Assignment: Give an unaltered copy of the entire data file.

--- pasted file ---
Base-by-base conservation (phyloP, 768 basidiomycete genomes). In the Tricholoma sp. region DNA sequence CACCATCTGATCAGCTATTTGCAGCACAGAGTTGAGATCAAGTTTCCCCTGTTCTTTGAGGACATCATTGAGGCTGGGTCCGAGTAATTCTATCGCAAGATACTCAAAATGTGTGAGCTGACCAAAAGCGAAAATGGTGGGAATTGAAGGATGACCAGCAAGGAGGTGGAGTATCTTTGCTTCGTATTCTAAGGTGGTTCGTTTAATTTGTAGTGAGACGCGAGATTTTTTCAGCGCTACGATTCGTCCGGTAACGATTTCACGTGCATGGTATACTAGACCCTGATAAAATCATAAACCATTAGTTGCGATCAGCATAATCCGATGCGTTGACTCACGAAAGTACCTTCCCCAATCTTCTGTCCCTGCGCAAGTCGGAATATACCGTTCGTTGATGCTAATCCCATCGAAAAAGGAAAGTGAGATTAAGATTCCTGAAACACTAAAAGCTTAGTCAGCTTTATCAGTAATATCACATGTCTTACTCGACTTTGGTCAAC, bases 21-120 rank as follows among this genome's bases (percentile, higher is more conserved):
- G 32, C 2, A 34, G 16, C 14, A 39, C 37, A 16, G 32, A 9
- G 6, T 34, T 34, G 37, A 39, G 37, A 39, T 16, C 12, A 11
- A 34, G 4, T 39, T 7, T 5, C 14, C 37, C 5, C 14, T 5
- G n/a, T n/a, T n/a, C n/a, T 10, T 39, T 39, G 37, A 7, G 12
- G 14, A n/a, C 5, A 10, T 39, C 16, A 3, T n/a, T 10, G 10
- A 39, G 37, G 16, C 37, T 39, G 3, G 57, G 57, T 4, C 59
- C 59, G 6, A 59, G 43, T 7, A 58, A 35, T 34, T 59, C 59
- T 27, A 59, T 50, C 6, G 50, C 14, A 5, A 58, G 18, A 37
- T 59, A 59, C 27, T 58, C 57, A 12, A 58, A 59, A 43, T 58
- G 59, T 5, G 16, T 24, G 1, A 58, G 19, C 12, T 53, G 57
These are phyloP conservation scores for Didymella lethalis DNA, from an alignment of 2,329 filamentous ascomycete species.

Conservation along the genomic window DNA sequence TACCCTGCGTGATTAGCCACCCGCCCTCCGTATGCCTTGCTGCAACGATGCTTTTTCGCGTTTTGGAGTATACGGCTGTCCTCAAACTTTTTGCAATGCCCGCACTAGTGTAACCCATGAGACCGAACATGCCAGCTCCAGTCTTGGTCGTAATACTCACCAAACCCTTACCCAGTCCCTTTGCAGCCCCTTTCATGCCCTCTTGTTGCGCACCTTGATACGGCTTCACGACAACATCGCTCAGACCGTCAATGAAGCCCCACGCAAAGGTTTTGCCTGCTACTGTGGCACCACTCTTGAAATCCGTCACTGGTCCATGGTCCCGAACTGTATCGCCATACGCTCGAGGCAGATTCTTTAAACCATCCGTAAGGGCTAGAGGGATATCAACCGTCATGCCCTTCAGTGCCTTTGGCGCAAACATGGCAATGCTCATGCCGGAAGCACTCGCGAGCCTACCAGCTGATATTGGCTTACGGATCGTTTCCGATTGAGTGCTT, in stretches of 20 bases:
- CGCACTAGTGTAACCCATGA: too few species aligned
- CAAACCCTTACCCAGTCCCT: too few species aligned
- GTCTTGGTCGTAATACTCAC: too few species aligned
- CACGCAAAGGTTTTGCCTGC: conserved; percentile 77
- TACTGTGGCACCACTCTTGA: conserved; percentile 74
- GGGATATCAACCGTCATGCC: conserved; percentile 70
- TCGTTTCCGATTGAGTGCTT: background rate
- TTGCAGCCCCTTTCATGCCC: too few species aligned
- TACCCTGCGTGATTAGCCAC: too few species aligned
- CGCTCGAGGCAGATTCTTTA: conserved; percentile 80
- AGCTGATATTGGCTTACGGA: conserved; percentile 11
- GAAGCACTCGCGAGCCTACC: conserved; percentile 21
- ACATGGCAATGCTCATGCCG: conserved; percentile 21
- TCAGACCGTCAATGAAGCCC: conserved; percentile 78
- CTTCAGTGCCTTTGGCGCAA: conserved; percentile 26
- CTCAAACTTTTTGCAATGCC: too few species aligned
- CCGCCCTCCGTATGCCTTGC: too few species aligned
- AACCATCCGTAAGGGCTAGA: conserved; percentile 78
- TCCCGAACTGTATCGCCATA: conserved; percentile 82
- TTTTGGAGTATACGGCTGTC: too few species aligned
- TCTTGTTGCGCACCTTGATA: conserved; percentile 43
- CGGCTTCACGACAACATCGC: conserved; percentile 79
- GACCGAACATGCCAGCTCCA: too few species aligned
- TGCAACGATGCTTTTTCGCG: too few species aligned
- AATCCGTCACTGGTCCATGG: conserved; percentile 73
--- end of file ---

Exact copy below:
Base-by-base conservation (phyloP, 768 basidiomycete genomes). In the Tricholoma sp. region DNA sequence CACCATCTGATCAGCTATTTGCAGCACAGAGTTGAGATCAAGTTTCCCCTGTTCTTTGAGGACATCATTGAGGCTGGGTCCGAGTAATTCTATCGCAAGATACTCAAAATGTGTGAGCTGACCAAAAGCGAAAATGGTGGGAATTGAAGGATGACCAGCAAGGAGGTGGAGTATCTTTGCTTCGTATTCTAAGGTGGTTCGTTTAATTTGTAGTGAGACGCGAGATTTTTTCAGCGCTACGATTCGTCCGGTAACGATTTCACGTGCATGGTATACTAGACCCTGATAAAATCATAAACCATTAGTTGCGATCAGCATAATCCGATGCGTTGACTCACGAAAGTACCTTCCCCAATCTTCTGTCCCTGCGCAAGTCGGAATATACCGTTCGTTGATGCTAATCCCATCGAAAAAGGAAAGTGAGATTAAGATTCCTGAAACACTAAAAGCTTAGTCAGCTTTATCAGTAATATCACATGTCTTACTCGACTTTGGTCAAC, bases 21-120 rank as follows among this genome's bases (percentile, higher is more conserved):
- G 32, C 2, A 34, G 16, C 14, A 39, C 37, A 16, G 32, A 9
- G 6, T 34, T 34, G 37, A 39, G 37, A 39, T 16, C 12, A 11
- A 34, G 4, T 39, T 7, T 5, C 14, C 37, C 5, C 14, T 5
- G n/a, T n/a, T n/a, C n/a, T 10, T 39, T 39, G 37, A 7, G 12
- G 14, A n/a, C 5, A 10, T 39, C 16, A 3, T n/a, T 10, G 10
- A 39, G 37, G 16, C 37, T 39, G 3, G 57, G 57, T 4, C 59
- C 59, G 6, A 59, G 43, T 7, A 58, A 35, T 34, T 59, C 59
- T 27, A 59, T 50, C 6, G 50, C 14, A 5, A 58, G 18, A 37
- T 59, A 59, C 27, T 58, C 57, A 12, A 58, A 59, A 43, T 58
- G 59, T 5, G 16, T 24, G 1, A 58, G 19, C 12, T 53, G 57
These are phyloP conservation scores for Didymella lethalis DNA, from an alignment of 2,329 filamentous ascomycete species.

Conservation along the genomic window DNA sequence TACCCTGCGTGATTAGCCACCCGCCCTCCGTATGCCTTGCTGCAACGATGCTTTTTCGCGTTTTGGAGTATACGGCTGTCCTCAAACTTTTTGCAATGCCCGCACTAGTGTAACCCATGAGACCGAACATGCCAGCTCCAGTCTTGGTCGTAATACTCACCAAACCCTTACCCAGTCCCTTTGCAGCCCCTTTCATGCCCTCTTGTTGCGCACCTTGATACGGCTTCACGACAACATCGCTCAGACCGTCAATGAAGCCCCACGCAAAGGTTTTGCCTGCTACTGTGGCACCACTCTTGAAATCCGTCACTGGTCCATGGTCCCGAACTGTATCGCCATACGCTCGAGGCAGATTCTTTAAACCATCCGTAAGGGCTAGAGGGATATCAACCGTCATGCCCTTCAGTGCCTTTGGCGCAAACATGGCAATGCTCATGCCGGAAGCACTCGCGAGCCTACCAGCTGATATTGGCTTACGGATCGTTTCCGATTGAGTGCTT, in stretches of 20 bases:
- CGCACTAGTGTAACCCATGA: too few species aligned
- CAAACCCTTACCCAGTCCCT: too few species aligned
- GTCTTGGTCGTAATACTCAC: too few species aligned
- CACGCAAAGGTTTTGCCTGC: conserved; percentile 77
- TACTGTGGCACCACTCTTGA: conserved; percentile 74
- GGGATATCAACCGTCATGCC: conserved; percentile 70
- TCGTTTCCGATTGAGTGCTT: background rate
- TTGCAGCCCCTTTCATGCCC: too few species aligned
- TACCCTGCGTGATTAGCCAC: too few species aligned
- CGCTCGAGGCAGATTCTTTA: conserved; percentile 80
- AGCTGATATTGGCTTACGGA: conserved; percentile 11
- GAAGCACTCGCGAGCCTACC: conserved; percentile 21
- ACATGGCAATGCTCATGCCG: conserved; percentile 21
- TCAGACCGTCAATGAAGCCC: conserved; percentile 78
- CTTCAGTGCCTTTGGCGCAA: conserved; percentile 26
- CTCAAACTTTTTGCAATGCC: too few species aligned
- CCGCCCTCCGTATGCCTTGC: too few species aligned
- AACCATCCGTAAGGGCTAGA: conserved; percentile 78
- TCCCGAACTGTATCGCCATA: conserved; percentile 82
- TTTTGGAGTATACGGCTGTC: too few species aligned
- TCTTGTTGCGCACCTTGATA: conserved; percentile 43
- CGGCTTCACGACAACATCGC: conserved; percentile 79
- GACCGAACATGCCAGCTCCA: too few species aligned
- TGCAACGATGCTTTTTCGCG: too few species aligned
- AATCCGTCACTGGTCCATGG: conserved; percentile 73